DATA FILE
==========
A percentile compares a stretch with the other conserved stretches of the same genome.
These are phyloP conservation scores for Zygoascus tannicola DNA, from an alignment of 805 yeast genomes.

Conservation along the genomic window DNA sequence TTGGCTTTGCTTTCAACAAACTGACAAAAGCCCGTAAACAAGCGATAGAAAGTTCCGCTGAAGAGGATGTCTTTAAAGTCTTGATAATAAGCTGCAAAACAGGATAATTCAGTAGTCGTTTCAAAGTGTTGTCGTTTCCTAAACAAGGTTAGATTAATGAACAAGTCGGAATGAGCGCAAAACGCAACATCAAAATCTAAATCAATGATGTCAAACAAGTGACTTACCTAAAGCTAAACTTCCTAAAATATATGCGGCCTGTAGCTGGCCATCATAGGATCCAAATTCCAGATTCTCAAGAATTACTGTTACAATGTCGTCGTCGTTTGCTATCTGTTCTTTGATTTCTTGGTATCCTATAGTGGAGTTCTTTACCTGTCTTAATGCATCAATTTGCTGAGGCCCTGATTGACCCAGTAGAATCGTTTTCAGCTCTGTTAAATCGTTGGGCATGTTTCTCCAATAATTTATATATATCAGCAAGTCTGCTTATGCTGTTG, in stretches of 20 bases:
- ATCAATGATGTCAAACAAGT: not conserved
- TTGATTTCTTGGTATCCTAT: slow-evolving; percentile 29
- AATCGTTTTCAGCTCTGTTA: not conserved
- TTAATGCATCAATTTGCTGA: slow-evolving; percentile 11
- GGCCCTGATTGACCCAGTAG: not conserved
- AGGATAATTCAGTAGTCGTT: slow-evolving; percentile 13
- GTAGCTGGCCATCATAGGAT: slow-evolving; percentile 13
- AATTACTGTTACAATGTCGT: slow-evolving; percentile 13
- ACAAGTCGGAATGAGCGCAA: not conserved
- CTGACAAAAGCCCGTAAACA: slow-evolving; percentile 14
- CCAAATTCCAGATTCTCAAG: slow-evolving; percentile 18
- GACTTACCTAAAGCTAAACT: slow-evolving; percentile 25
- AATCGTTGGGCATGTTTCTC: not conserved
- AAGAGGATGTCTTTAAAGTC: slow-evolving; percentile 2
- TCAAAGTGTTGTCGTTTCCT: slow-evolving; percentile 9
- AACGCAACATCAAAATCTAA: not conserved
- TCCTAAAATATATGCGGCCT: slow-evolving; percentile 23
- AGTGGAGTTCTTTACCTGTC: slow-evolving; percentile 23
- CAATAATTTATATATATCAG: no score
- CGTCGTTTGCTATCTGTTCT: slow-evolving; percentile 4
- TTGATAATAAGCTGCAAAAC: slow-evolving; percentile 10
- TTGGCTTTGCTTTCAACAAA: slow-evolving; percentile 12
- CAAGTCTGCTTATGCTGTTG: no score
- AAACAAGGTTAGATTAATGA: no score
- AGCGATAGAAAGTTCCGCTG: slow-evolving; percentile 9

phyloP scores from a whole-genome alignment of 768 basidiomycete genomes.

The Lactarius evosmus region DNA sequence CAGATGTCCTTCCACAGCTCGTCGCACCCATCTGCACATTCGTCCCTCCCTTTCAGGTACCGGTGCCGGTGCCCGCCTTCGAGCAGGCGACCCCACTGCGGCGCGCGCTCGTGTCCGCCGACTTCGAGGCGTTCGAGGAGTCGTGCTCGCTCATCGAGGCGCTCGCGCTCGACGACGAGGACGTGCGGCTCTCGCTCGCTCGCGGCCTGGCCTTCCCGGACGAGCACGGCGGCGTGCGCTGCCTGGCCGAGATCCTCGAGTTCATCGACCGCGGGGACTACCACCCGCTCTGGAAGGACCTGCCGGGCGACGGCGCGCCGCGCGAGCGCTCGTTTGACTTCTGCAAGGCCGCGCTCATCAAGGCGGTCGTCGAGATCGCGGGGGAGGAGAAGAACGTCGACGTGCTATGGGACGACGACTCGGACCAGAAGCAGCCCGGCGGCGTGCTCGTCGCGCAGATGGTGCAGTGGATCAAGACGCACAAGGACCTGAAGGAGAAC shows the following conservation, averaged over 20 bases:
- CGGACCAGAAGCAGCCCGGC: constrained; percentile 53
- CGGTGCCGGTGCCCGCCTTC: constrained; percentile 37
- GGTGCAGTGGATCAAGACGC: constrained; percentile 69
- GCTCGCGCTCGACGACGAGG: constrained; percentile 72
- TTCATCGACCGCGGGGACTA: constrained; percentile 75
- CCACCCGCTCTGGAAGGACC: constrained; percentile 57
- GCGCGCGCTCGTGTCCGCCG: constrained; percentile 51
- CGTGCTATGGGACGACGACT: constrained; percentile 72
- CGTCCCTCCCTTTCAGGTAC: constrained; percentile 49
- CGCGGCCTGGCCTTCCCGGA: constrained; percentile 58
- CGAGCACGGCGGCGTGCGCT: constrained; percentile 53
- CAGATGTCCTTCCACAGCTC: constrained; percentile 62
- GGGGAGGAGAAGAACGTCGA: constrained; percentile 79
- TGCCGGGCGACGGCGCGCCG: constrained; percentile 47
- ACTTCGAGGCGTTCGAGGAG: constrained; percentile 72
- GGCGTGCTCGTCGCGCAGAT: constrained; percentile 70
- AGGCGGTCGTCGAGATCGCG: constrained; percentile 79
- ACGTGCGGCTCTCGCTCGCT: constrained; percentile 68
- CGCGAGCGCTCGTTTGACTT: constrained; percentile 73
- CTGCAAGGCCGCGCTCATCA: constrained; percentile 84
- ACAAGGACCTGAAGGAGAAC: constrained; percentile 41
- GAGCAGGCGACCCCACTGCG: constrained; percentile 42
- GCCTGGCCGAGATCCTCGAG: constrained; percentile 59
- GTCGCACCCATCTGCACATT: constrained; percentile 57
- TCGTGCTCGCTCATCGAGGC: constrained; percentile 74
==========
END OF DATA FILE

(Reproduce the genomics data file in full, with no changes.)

A percentile compares a stretch with the other conserved stretches of the same genome.
These are phyloP conservation scores for Zygoascus tannicola DNA, from an alignment of 805 yeast genomes.

Conservation along the genomic window DNA sequence TTGGCTTTGCTTTCAACAAACTGACAAAAGCCCGTAAACAAGCGATAGAAAGTTCCGCTGAAGAGGATGTCTTTAAAGTCTTGATAATAAGCTGCAAAACAGGATAATTCAGTAGTCGTTTCAAAGTGTTGTCGTTTCCTAAACAAGGTTAGATTAATGAACAAGTCGGAATGAGCGCAAAACGCAACATCAAAATCTAAATCAATGATGTCAAACAAGTGACTTACCTAAAGCTAAACTTCCTAAAATATATGCGGCCTGTAGCTGGCCATCATAGGATCCAAATTCCAGATTCTCAAGAATTACTGTTACAATGTCGTCGTCGTTTGCTATCTGTTCTTTGATTTCTTGGTATCCTATAGTGGAGTTCTTTACCTGTCTTAATGCATCAATTTGCTGAGGCCCTGATTGACCCAGTAGAATCGTTTTCAGCTCTGTTAAATCGTTGGGCATGTTTCTCCAATAATTTATATATATCAGCAAGTCTGCTTATGCTGTTG, in stretches of 20 bases:
- ATCAATGATGTCAAACAAGT: not conserved
- TTGATTTCTTGGTATCCTAT: slow-evolving; percentile 29
- AATCGTTTTCAGCTCTGTTA: not conserved
- TTAATGCATCAATTTGCTGA: slow-evolving; percentile 11
- GGCCCTGATTGACCCAGTAG: not conserved
- AGGATAATTCAGTAGTCGTT: slow-evolving; percentile 13
- GTAGCTGGCCATCATAGGAT: slow-evolving; percentile 13
- AATTACTGTTACAATGTCGT: slow-evolving; percentile 13
- ACAAGTCGGAATGAGCGCAA: not conserved
- CTGACAAAAGCCCGTAAACA: slow-evolving; percentile 14
- CCAAATTCCAGATTCTCAAG: slow-evolving; percentile 18
- GACTTACCTAAAGCTAAACT: slow-evolving; percentile 25
- AATCGTTGGGCATGTTTCTC: not conserved
- AAGAGGATGTCTTTAAAGTC: slow-evolving; percentile 2
- TCAAAGTGTTGTCGTTTCCT: slow-evolving; percentile 9
- AACGCAACATCAAAATCTAA: not conserved
- TCCTAAAATATATGCGGCCT: slow-evolving; percentile 23
- AGTGGAGTTCTTTACCTGTC: slow-evolving; percentile 23
- CAATAATTTATATATATCAG: no score
- CGTCGTTTGCTATCTGTTCT: slow-evolving; percentile 4
- TTGATAATAAGCTGCAAAAC: slow-evolving; percentile 10
- TTGGCTTTGCTTTCAACAAA: slow-evolving; percentile 12
- CAAGTCTGCTTATGCTGTTG: no score
- AAACAAGGTTAGATTAATGA: no score
- AGCGATAGAAAGTTCCGCTG: slow-evolving; percentile 9

phyloP scores from a whole-genome alignment of 768 basidiomycete genomes.

The Lactarius evosmus region DNA sequence CAGATGTCCTTCCACAGCTCGTCGCACCCATCTGCACATTCGTCCCTCCCTTTCAGGTACCGGTGCCGGTGCCCGCCTTCGAGCAGGCGACCCCACTGCGGCGCGCGCTCGTGTCCGCCGACTTCGAGGCGTTCGAGGAGTCGTGCTCGCTCATCGAGGCGCTCGCGCTCGACGACGAGGACGTGCGGCTCTCGCTCGCTCGCGGCCTGGCCTTCCCGGACGAGCACGGCGGCGTGCGCTGCCTGGCCGAGATCCTCGAGTTCATCGACCGCGGGGACTACCACCCGCTCTGGAAGGACCTGCCGGGCGACGGCGCGCCGCGCGAGCGCTCGTTTGACTTCTGCAAGGCCGCGCTCATCAAGGCGGTCGTCGAGATCGCGGGGGAGGAGAAGAACGTCGACGTGCTATGGGACGACGACTCGGACCAGAAGCAGCCCGGCGGCGTGCTCGTCGCGCAGATGGTGCAGTGGATCAAGACGCACAAGGACCTGAAGGAGAAC shows the following conservation, averaged over 20 bases:
- CGGACCAGAAGCAGCCCGGC: constrained; percentile 53
- CGGTGCCGGTGCCCGCCTTC: constrained; percentile 37
- GGTGCAGTGGATCAAGACGC: constrained; percentile 69
- GCTCGCGCTCGACGACGAGG: constrained; percentile 72
- TTCATCGACCGCGGGGACTA: constrained; percentile 75
- CCACCCGCTCTGGAAGGACC: constrained; percentile 57
- GCGCGCGCTCGTGTCCGCCG: constrained; percentile 51
- CGTGCTATGGGACGACGACT: constrained; percentile 72
- CGTCCCTCCCTTTCAGGTAC: constrained; percentile 49
- CGCGGCCTGGCCTTCCCGGA: constrained; percentile 58
- CGAGCACGGCGGCGTGCGCT: constrained; percentile 53
- CAGATGTCCTTCCACAGCTC: constrained; percentile 62
- GGGGAGGAGAAGAACGTCGA: constrained; percentile 79
- TGCCGGGCGACGGCGCGCCG: constrained; percentile 47
- ACTTCGAGGCGTTCGAGGAG: constrained; percentile 72
- GGCGTGCTCGTCGCGCAGAT: constrained; percentile 70
- AGGCGGTCGTCGAGATCGCG: constrained; percentile 79
- ACGTGCGGCTCTCGCTCGCT: constrained; percentile 68
- CGCGAGCGCTCGTTTGACTT: constrained; percentile 73
- CTGCAAGGCCGCGCTCATCA: constrained; percentile 84
- ACAAGGACCTGAAGGAGAAC: constrained; percentile 41
- GAGCAGGCGACCCCACTGCG: constrained; percentile 42
- GCCTGGCCGAGATCCTCGAG: constrained; percentile 59
- GTCGCACCCATCTGCACATT: constrained; percentile 57
- TCGTGCTCGCTCATCGAGGC: constrained; percentile 74